Insisting he would never pressurise his “friend of 30 years,” Haughey had a letter of resignation drawn up, and asked his right-hand man to sign it. Lenihan, disgusted by a betrayal of Shakespearean standards, refused, and so Haughey formally requested that President Hillery, in one of his last acts in office, dismiss his would-be successor from government, which Hillery, constitutionally bound, duly did.

Brian Lenihan and Charles Haughey on a 1990 election flyer [IrishElectionLiterature]

But you can’t keep a cute hoor down, and despite the tape, the scandal, and the betrayal of his long-standing ally, Fianna Fáil rallied behind its presidential candidate, and Lenihan was paraded around the country as the natural choice for the presidency, with the slogan ‘Simply the Best’ brandished on flyers and posters. And were it not for Pádraig Flynn's outlandishly ill-advised comments that Mary Robinson’s campaign was marked by a “new-found interest in her family,” he might have even made it.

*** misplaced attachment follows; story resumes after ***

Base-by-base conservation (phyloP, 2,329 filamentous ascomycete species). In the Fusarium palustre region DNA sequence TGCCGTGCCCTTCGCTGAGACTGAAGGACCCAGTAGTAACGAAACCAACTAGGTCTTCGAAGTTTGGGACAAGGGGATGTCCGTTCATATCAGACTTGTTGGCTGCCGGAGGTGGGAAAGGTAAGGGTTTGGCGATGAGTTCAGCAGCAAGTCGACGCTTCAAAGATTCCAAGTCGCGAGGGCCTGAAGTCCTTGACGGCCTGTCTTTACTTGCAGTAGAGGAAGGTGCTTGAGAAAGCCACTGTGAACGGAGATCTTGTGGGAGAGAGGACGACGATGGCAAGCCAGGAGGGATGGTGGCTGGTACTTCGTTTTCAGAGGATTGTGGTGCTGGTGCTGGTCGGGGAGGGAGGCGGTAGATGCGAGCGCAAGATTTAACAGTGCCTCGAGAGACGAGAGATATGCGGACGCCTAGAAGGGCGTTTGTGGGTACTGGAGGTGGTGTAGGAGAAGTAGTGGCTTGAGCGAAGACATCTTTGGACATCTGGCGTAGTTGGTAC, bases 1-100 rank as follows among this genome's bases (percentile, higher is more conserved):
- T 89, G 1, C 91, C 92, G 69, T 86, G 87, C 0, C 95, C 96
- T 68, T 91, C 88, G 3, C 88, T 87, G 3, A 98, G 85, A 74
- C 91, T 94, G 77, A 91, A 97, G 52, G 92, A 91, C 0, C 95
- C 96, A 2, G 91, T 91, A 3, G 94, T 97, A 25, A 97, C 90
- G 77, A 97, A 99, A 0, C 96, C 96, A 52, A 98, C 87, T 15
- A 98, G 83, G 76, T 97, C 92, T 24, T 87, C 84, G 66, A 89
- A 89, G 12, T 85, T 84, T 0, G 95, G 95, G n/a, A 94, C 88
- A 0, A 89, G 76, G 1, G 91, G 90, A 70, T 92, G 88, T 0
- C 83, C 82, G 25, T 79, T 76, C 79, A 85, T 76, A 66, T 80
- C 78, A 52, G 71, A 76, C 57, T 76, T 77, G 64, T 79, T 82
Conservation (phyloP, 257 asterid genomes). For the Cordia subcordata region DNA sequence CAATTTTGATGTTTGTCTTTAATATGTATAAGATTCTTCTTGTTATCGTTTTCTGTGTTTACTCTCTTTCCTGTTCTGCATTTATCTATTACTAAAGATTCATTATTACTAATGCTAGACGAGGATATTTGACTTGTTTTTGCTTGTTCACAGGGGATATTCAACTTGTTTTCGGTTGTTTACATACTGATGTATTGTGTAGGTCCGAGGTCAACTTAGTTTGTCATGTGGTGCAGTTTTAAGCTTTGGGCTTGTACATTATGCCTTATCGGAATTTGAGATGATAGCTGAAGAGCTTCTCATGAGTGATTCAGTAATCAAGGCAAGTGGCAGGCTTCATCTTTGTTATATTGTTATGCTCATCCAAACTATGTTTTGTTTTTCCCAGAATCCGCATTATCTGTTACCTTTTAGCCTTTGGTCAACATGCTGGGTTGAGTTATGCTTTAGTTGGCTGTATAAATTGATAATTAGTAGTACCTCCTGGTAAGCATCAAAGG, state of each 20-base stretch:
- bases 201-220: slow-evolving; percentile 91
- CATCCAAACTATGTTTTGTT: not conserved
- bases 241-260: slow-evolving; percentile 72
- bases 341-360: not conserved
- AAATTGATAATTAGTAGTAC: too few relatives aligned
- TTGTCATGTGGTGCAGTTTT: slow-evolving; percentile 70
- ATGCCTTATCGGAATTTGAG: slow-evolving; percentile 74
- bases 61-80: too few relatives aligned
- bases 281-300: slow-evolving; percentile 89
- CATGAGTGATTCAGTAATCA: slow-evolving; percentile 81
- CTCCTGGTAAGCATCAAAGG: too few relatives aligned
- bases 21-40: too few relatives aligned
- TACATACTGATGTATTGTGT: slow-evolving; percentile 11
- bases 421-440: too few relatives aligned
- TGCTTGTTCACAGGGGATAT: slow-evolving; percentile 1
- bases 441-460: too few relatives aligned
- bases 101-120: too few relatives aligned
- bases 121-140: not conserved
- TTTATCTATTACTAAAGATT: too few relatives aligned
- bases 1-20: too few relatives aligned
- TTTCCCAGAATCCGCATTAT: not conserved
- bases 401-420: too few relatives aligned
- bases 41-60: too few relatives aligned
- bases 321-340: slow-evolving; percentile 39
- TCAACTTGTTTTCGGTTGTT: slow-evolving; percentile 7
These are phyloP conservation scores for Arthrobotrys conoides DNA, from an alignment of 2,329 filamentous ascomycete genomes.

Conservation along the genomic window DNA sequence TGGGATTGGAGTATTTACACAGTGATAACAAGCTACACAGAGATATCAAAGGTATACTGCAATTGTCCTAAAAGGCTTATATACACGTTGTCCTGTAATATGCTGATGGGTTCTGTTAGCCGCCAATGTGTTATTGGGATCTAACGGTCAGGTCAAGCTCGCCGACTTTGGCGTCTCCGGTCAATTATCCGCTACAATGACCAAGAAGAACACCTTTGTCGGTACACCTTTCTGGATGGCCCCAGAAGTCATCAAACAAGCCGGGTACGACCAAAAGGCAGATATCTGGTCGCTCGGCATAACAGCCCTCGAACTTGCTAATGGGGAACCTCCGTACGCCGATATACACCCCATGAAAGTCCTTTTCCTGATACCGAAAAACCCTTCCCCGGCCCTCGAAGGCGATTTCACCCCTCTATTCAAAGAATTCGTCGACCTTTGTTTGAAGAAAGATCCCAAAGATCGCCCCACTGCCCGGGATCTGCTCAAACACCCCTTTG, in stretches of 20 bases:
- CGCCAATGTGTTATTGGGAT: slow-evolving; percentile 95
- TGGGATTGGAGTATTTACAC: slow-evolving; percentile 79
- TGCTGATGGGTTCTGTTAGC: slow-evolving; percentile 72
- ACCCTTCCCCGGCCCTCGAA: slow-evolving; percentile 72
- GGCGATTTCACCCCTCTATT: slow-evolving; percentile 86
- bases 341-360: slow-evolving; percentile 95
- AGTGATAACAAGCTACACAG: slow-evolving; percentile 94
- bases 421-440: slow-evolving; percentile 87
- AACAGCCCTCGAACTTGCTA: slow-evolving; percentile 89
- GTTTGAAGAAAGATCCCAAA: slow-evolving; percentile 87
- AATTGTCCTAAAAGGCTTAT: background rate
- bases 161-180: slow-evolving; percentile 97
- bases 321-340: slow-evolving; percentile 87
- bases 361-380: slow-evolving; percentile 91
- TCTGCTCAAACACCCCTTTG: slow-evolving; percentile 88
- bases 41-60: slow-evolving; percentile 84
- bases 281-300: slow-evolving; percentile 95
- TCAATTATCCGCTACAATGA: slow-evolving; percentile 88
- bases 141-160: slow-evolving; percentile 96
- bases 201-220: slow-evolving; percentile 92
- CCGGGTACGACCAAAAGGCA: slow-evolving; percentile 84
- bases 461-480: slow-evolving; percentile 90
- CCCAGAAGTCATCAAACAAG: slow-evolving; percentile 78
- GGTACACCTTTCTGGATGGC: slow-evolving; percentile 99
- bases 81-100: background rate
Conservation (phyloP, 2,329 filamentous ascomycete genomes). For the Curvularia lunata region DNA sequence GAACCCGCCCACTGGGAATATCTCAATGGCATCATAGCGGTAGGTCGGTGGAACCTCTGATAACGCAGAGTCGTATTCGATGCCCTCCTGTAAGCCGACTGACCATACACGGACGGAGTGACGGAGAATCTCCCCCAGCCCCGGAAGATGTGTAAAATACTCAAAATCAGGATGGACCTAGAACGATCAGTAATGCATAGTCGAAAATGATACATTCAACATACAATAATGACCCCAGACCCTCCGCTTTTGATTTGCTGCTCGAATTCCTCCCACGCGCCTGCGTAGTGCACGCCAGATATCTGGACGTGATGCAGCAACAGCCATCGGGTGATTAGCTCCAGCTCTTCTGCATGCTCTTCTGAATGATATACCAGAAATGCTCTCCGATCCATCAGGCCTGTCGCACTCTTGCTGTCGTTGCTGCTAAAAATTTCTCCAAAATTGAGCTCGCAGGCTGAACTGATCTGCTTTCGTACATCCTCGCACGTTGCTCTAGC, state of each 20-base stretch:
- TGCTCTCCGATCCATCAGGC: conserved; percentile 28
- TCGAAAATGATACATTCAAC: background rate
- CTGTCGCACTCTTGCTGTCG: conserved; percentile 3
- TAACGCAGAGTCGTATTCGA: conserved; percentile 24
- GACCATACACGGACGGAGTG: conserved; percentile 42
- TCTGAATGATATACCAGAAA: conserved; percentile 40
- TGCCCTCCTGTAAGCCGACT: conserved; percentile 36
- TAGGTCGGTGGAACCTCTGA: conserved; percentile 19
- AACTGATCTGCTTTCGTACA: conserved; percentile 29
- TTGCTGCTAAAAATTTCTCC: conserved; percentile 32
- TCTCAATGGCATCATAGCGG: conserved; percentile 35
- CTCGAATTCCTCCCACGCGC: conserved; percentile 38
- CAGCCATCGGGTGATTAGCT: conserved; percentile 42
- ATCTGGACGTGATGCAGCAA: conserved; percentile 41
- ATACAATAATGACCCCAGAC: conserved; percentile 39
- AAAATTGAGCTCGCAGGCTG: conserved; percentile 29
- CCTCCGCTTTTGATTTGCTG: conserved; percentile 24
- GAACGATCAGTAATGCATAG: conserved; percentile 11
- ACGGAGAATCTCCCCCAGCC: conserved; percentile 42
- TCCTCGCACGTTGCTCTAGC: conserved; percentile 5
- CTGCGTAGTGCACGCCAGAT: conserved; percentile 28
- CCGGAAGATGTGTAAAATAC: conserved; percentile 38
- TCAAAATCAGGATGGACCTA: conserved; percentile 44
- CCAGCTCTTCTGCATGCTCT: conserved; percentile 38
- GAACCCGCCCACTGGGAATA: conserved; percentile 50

But the last hurdle Lenihan stumbled at turned out to be the women of Ireland, mná na hÉireann. It didn’t matter that he won the biggest stake of first preference votes, a tidy sum of 44%, all things considered. On the second count, with Austin Currie eliminated, Robinson, champion of gay rights, divorce, and abortion, stormed the vote, with female voters abandoning Lenihan in their thousands to back the scorned mother. In November 1990, Mary Robinson became the country’s first female President, as well as the first ever non Fianna Fáil one.

Lenihan remained active in politics until his death in 1995. In the years since, Jim Duffy, the student who changed the presidential election of 1990, has taken up a role in the Fine Gael backroom team. He declined an interview request for this story. After all, he knows how destructive those can be.

For more politics on Newstalk.com, please click here.